I agree with Jeff’s concluding comment, “Like all tools, online conferencing software has its place and when judiciously combined with other tools and resource, they can be an effective tool in teaching.” I don’t think this tool should be used to teach the entire course, but it could be used for a change of pace and/or if a particular topic is so important that this is the best way to cover it. I took a business and technical writing course in an ITV setting (I realize lecture ware is different) and it wasn’t too bad. The professor was linked to three satellite campuses and we did presentations along with discussion. I think it was effective. This professor called on students who appeared to be napping or otherwise disengaged, which had the effect of keeping most everyone alert. This type of situation allows the instructor to relinquish the amount of control he or she deems necessary.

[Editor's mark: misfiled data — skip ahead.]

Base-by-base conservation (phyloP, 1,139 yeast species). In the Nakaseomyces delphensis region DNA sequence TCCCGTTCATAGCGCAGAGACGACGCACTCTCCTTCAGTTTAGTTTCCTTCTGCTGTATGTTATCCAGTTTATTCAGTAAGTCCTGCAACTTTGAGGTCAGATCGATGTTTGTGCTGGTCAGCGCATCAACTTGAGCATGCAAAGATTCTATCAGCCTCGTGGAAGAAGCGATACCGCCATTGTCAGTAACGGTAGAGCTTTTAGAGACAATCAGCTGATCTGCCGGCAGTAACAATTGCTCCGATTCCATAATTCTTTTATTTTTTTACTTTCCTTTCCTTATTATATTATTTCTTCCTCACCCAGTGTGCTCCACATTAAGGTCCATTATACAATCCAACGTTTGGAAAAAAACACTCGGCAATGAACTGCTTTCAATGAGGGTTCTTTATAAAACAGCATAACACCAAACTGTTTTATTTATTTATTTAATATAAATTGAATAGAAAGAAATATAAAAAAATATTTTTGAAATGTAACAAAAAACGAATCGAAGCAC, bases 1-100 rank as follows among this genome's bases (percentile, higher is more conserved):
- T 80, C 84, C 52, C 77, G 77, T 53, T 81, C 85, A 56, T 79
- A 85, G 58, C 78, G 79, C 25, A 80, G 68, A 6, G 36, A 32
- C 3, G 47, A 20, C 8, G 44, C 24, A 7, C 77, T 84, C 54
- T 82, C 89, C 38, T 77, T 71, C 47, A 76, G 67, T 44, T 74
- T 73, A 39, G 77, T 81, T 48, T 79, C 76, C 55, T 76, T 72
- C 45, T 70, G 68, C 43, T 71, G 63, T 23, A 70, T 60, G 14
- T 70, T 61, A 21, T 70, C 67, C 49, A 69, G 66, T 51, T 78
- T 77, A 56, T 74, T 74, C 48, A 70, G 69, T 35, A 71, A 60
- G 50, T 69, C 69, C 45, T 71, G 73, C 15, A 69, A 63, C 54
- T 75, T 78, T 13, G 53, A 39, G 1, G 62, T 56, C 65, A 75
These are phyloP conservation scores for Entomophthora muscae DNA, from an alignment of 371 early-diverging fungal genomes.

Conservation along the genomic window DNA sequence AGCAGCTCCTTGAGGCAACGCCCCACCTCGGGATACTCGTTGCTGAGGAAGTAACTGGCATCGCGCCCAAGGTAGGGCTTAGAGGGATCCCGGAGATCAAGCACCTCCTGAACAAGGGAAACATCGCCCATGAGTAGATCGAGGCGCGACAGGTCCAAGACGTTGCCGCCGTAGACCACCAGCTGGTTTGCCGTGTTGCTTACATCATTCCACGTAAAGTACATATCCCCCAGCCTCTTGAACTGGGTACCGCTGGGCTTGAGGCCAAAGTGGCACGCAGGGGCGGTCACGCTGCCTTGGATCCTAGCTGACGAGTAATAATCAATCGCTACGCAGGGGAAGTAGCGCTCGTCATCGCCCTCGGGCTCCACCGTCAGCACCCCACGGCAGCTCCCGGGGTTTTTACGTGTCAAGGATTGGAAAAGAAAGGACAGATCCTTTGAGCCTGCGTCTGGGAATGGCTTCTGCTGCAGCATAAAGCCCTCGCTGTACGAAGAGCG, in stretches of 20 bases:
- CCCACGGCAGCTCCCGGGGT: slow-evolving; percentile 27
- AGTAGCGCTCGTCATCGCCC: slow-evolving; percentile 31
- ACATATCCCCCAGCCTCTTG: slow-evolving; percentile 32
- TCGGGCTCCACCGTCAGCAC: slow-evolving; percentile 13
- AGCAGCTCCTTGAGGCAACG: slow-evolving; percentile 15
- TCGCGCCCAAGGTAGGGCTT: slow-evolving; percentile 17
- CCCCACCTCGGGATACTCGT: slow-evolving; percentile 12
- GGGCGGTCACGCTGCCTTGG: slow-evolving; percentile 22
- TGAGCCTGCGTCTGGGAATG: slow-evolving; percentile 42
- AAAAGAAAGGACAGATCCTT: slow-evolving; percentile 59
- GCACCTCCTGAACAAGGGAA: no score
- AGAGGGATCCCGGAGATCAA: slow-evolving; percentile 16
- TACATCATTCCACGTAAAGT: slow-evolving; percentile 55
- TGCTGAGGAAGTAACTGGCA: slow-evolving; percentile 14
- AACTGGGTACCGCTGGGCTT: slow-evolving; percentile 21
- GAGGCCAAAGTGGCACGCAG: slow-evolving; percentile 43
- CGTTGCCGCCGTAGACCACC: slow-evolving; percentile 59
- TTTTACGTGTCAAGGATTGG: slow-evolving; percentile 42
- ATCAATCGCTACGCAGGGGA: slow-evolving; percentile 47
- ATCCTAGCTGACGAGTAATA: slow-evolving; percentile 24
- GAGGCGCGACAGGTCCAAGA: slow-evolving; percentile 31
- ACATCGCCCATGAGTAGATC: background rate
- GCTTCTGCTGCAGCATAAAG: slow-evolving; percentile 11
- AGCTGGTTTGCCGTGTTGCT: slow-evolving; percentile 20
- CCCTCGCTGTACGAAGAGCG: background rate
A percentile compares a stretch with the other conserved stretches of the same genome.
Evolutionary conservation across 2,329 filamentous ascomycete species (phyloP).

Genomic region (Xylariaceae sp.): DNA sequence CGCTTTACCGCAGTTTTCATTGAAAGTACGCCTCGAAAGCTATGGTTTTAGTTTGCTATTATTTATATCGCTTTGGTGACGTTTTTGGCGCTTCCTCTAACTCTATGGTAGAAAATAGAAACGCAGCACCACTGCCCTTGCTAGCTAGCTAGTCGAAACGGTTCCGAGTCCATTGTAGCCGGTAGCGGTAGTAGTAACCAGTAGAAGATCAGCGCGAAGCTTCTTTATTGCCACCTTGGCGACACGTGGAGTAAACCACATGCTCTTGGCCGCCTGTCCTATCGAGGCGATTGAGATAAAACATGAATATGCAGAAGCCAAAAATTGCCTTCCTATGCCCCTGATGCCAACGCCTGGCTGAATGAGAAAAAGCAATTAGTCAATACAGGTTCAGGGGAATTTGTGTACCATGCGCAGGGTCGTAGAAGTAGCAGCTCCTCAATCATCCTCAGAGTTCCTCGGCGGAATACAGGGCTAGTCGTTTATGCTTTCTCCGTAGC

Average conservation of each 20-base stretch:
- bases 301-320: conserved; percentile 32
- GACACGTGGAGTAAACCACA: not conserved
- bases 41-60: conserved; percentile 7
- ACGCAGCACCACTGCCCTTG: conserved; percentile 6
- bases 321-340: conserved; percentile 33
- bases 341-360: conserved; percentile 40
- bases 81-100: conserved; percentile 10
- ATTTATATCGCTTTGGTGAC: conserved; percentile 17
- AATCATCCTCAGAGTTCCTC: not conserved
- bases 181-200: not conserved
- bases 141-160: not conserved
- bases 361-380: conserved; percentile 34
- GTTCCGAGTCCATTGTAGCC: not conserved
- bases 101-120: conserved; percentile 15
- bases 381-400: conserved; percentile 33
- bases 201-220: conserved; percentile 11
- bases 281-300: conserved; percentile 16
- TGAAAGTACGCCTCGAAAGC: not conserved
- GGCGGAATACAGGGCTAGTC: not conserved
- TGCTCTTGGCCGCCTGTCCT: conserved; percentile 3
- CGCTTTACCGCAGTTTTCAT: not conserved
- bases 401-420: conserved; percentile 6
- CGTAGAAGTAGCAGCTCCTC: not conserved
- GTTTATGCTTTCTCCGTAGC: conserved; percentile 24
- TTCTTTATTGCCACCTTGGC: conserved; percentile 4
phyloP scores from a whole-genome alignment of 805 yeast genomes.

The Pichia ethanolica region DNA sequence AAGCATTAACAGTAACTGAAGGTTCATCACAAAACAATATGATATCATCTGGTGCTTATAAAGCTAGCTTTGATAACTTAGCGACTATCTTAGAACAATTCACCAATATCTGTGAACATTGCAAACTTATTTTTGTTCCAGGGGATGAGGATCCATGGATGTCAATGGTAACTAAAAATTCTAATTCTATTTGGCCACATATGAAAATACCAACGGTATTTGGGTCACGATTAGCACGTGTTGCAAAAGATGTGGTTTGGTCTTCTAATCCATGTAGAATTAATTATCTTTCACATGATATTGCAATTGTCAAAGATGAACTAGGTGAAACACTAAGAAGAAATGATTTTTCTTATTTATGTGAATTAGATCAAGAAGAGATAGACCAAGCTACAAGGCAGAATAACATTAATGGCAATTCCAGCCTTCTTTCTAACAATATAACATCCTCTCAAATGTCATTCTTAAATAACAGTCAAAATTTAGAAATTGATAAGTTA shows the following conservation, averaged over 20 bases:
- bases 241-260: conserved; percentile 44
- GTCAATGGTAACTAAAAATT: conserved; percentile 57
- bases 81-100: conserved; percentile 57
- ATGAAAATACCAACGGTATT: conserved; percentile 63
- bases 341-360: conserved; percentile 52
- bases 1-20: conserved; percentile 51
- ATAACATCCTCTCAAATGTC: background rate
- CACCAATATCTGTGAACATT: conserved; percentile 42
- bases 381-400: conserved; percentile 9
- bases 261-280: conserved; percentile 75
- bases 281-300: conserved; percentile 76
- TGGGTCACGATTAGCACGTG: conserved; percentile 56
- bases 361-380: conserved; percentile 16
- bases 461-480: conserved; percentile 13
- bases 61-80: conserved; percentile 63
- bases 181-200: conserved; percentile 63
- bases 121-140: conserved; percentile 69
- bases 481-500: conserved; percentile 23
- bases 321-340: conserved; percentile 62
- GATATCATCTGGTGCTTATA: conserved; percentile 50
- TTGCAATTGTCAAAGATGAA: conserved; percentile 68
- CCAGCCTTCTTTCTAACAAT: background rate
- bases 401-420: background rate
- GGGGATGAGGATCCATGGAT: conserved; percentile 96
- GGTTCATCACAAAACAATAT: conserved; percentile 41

The capacity to do breakout sessions with lecture ware would be interesting. Facilitators could arrange partner and group work among people who may never actually see each other in person. The “live” interaction would enhance the learning experience. If the software is used solely for lecturing with an instrutor endlessly talking, it would probably not be a real interesting way to learn.